• Sorted sets make Redis a good choice for gaming applications such as leaderboards, top tens, most popular etc
    • Pub/sub for messaging, so real time chat etc
  • Amazon ElastiCache has the following anti-patterns:  
    • Persistent data—If you need very fast access to data, but also need strong data durability (persistence), Amazon DynamoDB is probably a better choice
  • Amazon Redshift is a fast, fully-managed, petabyte-scale data warehouse service that makes it simple and cost-effective to efficiently analyze all your data using your existing business intelligence tools. It is optimized for datasets that range from a few hundred gigabytes to a petabyte or more.
  • Amazon Redshift usage patterns:-
    • Amazon Redshift is ideal for analyzing large datasets using your existing business intelligence tools.
    • Analyze global sales data for multiple products  
    • Store historical stock trade data  
    • Analyze ad impressions and clicks  
    • Aggregate gaming data  
    • Analyze social trends  
    • Measure clinical quality, operation efficiency, and financial performance in the healthcare space
  • Amazon Redshift has the following anti-patterns:  
    • OLTP workloads—Amazon Redshift is a column-oriented database suited to data warehouse and analytics, where queries are typically performed over very large datasets.
    • If your application involves online transaction processing, a traditional row-based database system, such as Amazon RDS, is a better match.
    • BLOB data—If you plan on storing binary (e.g., video, pictures, or music), you’ll want to consider Amazon S3.
  • Redshift can be Can be a single node or multi node cluster
  • Provision a Redshift node type to select the size of storage included
  • Redshift is a single AZ solution
  • Redshift clusters have a leader node which co-ordinates queries and spreads them across worker nodes in the cluster. Data is written as a stripe across all nodes to their local storage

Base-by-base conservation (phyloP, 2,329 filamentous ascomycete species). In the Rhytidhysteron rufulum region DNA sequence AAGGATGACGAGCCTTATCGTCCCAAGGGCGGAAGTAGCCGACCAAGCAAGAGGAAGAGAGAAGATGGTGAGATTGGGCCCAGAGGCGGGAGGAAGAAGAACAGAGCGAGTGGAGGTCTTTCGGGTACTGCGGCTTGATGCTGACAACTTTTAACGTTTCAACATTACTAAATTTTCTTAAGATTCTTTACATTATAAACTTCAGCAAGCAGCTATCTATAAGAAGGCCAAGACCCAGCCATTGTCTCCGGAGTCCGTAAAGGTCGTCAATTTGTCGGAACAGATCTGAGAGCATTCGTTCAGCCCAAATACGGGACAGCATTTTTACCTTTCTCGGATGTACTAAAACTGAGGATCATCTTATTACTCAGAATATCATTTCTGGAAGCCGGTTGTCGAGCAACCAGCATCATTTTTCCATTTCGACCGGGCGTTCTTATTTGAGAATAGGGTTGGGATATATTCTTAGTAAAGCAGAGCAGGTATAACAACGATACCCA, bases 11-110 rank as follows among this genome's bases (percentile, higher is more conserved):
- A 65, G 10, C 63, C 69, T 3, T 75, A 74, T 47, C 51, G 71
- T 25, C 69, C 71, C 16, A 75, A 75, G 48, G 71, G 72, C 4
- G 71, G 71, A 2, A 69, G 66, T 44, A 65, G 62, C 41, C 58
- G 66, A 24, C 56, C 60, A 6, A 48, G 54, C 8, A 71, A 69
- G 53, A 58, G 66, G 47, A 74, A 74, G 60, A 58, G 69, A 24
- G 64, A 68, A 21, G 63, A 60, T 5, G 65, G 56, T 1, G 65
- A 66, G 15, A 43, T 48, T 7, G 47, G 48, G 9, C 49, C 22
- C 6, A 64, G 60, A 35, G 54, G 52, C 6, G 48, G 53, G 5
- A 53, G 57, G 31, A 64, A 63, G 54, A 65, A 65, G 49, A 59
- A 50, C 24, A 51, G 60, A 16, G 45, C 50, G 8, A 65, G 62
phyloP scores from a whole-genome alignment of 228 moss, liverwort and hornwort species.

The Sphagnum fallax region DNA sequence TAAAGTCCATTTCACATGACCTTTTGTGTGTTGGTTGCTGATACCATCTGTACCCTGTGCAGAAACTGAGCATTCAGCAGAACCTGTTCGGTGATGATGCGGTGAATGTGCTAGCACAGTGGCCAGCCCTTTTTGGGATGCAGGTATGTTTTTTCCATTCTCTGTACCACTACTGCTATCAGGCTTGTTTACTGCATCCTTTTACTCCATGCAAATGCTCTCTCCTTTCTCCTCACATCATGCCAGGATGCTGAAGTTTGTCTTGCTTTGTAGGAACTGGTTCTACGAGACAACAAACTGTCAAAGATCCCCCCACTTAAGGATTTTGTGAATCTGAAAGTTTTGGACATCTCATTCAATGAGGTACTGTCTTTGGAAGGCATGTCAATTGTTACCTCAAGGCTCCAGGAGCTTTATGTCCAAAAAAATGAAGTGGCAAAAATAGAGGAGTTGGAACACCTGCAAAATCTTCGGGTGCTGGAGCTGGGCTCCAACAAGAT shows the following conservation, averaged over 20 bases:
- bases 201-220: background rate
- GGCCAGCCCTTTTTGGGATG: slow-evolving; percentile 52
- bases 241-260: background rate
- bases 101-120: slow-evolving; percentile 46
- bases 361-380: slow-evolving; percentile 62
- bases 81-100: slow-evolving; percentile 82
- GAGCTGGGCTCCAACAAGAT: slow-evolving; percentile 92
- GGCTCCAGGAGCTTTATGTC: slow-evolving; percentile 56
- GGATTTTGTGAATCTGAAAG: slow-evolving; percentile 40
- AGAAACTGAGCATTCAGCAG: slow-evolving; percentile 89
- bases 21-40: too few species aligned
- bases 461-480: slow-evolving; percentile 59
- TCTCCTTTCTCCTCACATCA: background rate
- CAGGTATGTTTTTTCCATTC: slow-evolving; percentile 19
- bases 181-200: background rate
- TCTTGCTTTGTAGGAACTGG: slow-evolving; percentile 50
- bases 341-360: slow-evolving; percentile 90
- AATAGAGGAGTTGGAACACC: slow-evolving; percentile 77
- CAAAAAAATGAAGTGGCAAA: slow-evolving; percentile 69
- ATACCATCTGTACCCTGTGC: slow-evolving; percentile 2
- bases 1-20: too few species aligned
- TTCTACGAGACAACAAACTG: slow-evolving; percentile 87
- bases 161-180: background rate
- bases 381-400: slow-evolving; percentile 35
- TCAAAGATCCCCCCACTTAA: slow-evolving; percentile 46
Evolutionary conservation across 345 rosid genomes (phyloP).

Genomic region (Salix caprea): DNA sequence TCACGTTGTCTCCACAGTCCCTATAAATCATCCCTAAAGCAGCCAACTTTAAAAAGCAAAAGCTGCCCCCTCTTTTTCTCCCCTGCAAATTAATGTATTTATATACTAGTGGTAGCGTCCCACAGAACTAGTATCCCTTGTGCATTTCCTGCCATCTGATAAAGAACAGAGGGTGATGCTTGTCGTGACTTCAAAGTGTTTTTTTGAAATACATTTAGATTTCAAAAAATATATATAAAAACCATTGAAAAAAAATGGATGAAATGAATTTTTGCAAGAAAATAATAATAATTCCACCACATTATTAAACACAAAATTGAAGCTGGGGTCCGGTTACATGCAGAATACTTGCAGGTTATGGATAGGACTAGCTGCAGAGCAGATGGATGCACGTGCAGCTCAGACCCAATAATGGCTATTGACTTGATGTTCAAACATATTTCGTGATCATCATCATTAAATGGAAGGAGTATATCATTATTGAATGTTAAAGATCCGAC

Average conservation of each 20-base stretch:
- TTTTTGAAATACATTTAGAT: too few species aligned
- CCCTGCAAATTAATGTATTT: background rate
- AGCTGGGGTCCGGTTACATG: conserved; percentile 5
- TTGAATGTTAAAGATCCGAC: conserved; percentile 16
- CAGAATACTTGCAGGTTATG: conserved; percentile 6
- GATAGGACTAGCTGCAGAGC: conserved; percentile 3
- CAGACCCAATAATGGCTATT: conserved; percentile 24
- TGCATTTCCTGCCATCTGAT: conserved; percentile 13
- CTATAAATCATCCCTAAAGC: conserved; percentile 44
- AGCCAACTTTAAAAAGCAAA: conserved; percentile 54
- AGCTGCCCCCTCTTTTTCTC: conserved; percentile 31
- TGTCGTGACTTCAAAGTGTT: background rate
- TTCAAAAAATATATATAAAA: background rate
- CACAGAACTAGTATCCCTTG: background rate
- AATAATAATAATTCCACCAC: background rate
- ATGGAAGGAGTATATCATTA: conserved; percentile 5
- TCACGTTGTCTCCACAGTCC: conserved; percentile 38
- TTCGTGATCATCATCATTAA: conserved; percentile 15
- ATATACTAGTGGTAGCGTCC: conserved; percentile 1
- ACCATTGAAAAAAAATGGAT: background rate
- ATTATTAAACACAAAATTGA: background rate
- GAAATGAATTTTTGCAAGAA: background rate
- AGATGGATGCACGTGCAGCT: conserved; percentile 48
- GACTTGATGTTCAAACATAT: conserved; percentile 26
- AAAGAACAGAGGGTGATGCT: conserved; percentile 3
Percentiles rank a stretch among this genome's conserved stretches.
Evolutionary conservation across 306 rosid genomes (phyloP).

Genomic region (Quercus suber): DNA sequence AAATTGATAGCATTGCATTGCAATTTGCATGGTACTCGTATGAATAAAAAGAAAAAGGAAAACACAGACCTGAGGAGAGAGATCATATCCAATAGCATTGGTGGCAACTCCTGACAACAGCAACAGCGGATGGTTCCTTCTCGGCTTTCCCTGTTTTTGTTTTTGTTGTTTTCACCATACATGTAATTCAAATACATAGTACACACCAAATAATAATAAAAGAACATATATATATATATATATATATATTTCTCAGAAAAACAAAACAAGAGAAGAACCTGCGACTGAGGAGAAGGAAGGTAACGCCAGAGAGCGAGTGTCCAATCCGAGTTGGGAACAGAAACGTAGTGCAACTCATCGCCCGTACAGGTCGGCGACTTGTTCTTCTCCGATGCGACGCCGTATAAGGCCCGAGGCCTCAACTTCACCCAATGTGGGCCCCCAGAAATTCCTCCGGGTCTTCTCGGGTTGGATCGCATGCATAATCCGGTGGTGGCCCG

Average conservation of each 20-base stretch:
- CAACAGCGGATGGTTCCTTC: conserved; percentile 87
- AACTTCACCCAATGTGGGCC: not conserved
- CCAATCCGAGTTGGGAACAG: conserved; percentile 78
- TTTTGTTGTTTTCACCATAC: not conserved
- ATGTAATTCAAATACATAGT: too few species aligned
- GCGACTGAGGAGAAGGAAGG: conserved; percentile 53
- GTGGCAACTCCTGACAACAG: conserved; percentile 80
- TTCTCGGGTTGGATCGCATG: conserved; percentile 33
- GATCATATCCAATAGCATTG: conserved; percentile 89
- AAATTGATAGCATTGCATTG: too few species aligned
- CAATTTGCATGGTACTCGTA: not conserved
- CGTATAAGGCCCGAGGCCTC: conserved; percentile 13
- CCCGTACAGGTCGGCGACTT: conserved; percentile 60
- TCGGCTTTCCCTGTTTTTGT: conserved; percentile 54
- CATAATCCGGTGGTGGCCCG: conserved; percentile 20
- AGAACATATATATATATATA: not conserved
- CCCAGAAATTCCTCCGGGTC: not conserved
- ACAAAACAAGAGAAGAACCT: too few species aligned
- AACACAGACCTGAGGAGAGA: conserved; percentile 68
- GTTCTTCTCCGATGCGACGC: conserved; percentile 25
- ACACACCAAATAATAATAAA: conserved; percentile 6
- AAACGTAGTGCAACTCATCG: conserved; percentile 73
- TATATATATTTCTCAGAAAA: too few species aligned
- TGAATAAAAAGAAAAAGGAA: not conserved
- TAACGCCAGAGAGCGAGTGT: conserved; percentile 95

• To scale a cluster, just add nodes to add compute and add its local storage to the cluster. Redshift manager manages adding nodes and spreading queries out
  • Redshift is like a massive SQL server
  • Encryption can be enabled on Redshift but must be done when the cluster is first spun up
  • When a cluster is resized, the cluster is restarted in read only mode, all connections are terminated and the old cluster is used as a data source to re-populate the new cluster. The new cluster is read only until the replication is complete. The end point is then updated and the old cluster terminates connections
  • Redshift may be purchased on demand or use reserved instances but spot instances are not possible. Clusters can be scaled up, down, in or out
  • When you shut down a cluster, you can take a final manual snapshot from which you can recover from later. If you delete a cluster, all automatic snapshots are deleted
  • Snapshots can be manually or automatically copied from one region to another, but data charges are incurred
  • Redshift snapshot includes cluster size, instance types, cluster data and cluster configuration